Everyday people in positions of power make decisions that create barriers to inclusive engagement. Despite technological advancements, an abundance of free resources and informed internal advocates, the same barriers cause inequitable access to participation. Failing to plan for the inclusion of lived experience has financial, reputational and relational risk far greater than the cost of entry level methods.
There has been a shift in how decision-making power is institutionalised thanks to strong champions of public participation in decision making, community development workers and researchers. As a result, minimum standards and Community Engagement Frameworks/Participation Plans have been legislated. Software services have standardised engagement and stakeholder management platforms, and companies have been commissioned to audit implementation. The practice continues to nudge forward with dedicated practitioners championing lived experience and equitable access to decision making.
Practitioners are at different stages of learning what inclusion means in practice. I’m not immune to saying/doing the wrong thing either. However, participation can’t be considered a process of self-selection if a portion of the community can’t self-select in the first place. This could be because the organisation hasn’t earned their trust and experiences, or the engagement hasn’t been planned with their participation in mind.
I’ve been embedded in organisations and within months identified the same barriers – engagement is used to justify decisions. A peer once called it socialising the work done behind closed doors. Inclusion is an afterthought, the thing you do when you’ve catered to everybody else. This disproportionately excludes Aboriginal people, people with disability and their families, children and young people, culturally and linguistically diverse people and seniors. That’s a lot of people when compared to population data. Planning and investing in inclusive practice expands who can influence decisions, creating better outcomes for all.
The pandemic needs to be the catalyst for this to change. When the Victorian Government failed to produce communication in multiple languages, heads shook. When NSW had the same mistake months later, heads drooped. We’re not lost for recent examples. Leaders declared that there was no going back to normal, only going forward, yet things went back because it’s familiar and comfortable. If business as usual defines our automatic response in an emergency, then inclusive practice needs to become non-negotiable as a matter of urgency.
Where do we start?
- Truth telling. Acknowledge where the organisation is at and map intentional, measurable steps forward with community representatives. Understand the important role truth telling contributes in culture and organisational change.
- Understand your audience. Who makes up your community and what are their communication and participation needs? Invest in building relationships that support the organisation to plan and design with a diversity of lived experience in mind.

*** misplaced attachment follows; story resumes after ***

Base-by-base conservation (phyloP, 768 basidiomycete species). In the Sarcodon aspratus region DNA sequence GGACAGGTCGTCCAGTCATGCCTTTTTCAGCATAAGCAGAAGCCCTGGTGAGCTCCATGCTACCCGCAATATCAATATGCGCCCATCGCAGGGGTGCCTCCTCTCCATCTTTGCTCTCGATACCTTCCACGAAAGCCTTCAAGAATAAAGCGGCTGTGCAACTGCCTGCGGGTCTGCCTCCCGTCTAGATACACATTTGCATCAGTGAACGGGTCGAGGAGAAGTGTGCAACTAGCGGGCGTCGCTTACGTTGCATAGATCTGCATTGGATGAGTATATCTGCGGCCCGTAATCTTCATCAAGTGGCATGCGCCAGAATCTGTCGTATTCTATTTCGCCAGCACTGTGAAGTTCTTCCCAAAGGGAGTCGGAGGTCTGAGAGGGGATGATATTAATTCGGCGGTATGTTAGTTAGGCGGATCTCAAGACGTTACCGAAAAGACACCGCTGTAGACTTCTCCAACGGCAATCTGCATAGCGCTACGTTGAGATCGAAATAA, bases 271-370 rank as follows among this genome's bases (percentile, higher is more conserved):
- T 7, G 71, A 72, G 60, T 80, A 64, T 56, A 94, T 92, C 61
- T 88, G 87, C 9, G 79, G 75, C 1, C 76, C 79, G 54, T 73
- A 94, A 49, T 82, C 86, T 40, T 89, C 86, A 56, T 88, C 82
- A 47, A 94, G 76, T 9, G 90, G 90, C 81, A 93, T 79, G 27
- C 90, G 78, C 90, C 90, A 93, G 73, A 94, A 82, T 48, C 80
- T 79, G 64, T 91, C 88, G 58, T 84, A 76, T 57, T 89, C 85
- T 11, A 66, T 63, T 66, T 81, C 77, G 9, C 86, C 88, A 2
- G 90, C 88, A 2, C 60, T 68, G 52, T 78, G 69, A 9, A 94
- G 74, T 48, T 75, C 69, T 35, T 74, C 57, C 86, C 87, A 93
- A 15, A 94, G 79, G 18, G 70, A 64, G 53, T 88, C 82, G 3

- Diversify your engagement methods and communications. When’s the last time you enjoyed reading a 100-page document, in corporate language after a long day at work and then completing a survey? Engagement should be, well engaging and on the terms of the participant. Research of over 600 international examples show that deliberative methods create better outcomes and co-design is core in other industries to work with lived experience.
- Grow into a culturally safe workplace. Do the work to earn the expertise and lived experience of people from marginalised groups. If your engagement is culturally unsafe or questions are triggering, the $50 voucher you’re offering for participation or feel good vibes of intergenerational benefits hardly seem like fair reimbursement for the consequences of participating.
- Value lived experience as a subject matter expert. Budget goes where values flow. What if we truly walked alongside Aboriginal people as experts and hire lived experience to advise on your project at the same time as hiring other subject matter expertise?*
- Invest in staff capacity building for inclusive practice. As mentioned at the beginning, the cost of entry level measures has never been lower. Everyone who opens a text-based document needs to know how to use built-in features to make it accessible. Everyone doing online programming or uploading videos needs to know the standards.
To me, meaningful engagement is the compounding effect of many threads coming together. It’s about doing the reflective, messy, deep, relational, trust building, empathetic work to earn the stories and experiences of people traditional kept at the margins. It’s intentional and brings in people who have never interacted with organisations before. Hearing their stories is a privilege. Meaningful, inclusive engagement leads to outcomes you couldn’t have produced in isolation.
Will you commit to fighting for inclusive practice as non-negotiable?
*This article wouldn’t be possible without the peers who walk alongside me, questioning and reflecting on what engagement practice can be. Special mention to Joshua Staines for peer reviewing this piece and his idea directly referenced in point five.